New law in Russia ends ban on HIV, Hep-C parents adopting children

Russian president Vladimir Putin has put his signature to new legislation that will let people who are diagnosed with HIV, Hepatitis C and other serious health issues to adopt children already in their care.

Previously, Russians diagnosed with certain diseases were not allowed to be adoptive parents. From now on, HIV or Hepatitis C-positive Russians will be able to legally care for children who already live with them “due to previously established family relations.”

The new legislation cites a range of other serious health conditions, such as tuberculosis, cancer and disabilities, which no longer will be a hindrance to adoption under the stated conditions.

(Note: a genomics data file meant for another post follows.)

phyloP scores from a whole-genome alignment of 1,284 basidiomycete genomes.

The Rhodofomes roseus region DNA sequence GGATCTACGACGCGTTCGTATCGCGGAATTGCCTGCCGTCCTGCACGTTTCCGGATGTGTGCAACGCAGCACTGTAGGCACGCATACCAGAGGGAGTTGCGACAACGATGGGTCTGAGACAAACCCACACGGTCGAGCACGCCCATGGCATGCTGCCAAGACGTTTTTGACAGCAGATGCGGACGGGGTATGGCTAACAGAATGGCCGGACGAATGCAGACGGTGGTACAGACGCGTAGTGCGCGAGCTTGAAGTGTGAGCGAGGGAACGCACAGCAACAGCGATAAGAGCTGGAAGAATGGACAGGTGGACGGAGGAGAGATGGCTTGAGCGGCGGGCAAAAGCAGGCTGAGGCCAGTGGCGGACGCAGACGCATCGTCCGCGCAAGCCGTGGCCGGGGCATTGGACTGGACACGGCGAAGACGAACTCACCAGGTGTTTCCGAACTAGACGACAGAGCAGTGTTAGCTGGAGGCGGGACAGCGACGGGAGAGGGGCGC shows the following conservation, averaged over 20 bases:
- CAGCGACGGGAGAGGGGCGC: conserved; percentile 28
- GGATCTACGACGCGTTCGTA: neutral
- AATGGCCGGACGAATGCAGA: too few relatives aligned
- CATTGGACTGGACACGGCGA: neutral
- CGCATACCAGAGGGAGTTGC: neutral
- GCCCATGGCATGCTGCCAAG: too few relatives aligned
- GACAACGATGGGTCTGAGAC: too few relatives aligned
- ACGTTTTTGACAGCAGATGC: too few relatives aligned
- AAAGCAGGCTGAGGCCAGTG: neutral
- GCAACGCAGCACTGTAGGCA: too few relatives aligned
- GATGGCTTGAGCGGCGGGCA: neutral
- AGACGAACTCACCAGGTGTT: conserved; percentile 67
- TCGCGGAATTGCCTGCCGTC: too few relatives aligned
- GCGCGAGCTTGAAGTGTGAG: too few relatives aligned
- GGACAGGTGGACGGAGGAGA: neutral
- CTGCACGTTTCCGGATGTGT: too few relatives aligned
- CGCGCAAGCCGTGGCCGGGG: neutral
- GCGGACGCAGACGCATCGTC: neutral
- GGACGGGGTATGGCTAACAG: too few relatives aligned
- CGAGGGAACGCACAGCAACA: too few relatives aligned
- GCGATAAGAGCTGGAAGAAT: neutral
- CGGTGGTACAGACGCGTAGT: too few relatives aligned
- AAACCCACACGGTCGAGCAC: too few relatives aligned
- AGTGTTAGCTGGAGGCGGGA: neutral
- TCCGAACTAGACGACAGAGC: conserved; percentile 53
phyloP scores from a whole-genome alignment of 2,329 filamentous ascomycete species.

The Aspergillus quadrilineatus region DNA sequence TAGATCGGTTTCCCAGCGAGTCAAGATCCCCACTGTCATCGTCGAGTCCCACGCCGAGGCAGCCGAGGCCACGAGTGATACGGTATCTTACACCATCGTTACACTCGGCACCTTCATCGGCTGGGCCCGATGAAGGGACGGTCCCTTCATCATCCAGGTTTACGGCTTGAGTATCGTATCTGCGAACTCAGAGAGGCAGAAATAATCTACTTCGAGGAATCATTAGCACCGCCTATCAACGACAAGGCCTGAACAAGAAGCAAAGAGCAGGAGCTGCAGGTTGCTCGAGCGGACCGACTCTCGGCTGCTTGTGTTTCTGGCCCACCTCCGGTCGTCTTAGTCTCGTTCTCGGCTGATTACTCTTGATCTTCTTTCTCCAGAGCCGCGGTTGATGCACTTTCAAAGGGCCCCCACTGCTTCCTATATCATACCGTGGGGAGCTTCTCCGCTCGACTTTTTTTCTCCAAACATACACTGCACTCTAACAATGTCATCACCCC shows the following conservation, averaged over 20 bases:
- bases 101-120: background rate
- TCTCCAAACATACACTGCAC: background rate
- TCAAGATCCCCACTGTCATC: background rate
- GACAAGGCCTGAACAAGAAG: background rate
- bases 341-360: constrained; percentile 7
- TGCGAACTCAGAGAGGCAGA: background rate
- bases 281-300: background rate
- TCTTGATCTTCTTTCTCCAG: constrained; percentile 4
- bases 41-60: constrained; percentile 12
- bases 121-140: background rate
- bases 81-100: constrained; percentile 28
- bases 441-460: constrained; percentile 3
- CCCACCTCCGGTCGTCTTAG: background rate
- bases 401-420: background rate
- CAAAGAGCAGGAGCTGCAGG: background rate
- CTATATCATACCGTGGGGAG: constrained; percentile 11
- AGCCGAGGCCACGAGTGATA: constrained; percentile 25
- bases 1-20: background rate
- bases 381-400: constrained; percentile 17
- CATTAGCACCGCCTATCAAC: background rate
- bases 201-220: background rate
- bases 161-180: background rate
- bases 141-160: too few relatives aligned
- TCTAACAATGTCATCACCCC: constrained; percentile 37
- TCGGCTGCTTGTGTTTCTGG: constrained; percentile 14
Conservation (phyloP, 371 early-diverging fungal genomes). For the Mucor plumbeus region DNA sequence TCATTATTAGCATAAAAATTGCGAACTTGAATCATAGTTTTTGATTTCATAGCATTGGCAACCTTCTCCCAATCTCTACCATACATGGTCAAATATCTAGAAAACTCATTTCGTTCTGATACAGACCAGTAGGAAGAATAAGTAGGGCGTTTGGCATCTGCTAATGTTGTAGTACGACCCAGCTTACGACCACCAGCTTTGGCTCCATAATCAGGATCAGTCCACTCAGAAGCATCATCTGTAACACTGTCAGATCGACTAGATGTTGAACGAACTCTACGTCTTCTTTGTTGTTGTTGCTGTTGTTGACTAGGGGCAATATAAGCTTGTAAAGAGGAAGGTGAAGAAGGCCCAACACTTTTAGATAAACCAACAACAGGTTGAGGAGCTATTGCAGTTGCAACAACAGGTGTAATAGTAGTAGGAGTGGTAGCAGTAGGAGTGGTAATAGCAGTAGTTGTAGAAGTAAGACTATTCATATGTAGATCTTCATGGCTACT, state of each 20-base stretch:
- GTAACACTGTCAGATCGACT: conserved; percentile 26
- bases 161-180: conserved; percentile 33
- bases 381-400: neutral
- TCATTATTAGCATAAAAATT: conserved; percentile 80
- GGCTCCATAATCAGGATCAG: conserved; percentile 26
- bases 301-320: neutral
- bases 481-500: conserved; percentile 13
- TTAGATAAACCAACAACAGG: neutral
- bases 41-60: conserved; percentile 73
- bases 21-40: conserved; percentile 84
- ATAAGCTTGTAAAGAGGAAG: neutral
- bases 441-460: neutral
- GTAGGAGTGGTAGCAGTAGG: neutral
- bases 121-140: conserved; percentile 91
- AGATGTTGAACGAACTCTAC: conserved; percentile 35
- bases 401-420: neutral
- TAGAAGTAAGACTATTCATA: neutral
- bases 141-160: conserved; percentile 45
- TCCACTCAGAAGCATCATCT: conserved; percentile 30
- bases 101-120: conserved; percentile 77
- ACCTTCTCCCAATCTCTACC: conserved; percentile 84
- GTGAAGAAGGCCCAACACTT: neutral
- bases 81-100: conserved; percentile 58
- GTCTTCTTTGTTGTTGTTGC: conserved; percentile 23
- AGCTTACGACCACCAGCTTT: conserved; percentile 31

Last year, the Russian constitutional court proposed an amendment which would exclude people diagnosed with certain illnesses from the adoption ban. The new rule applies if it’s in the best interest of the child to remain with their parents or guardians, despite them suffering from HIV or other listed health issues.

The amendment was spurred on by an appeal from a married couple in which the wife became HIV-positive from being infected in a hospital after a miscarriage. The pair succeeded in becoming parents through surrogacy, but the wife couldn’t adopt her child. The couple successfully challenged the law in the constitutional court last year.

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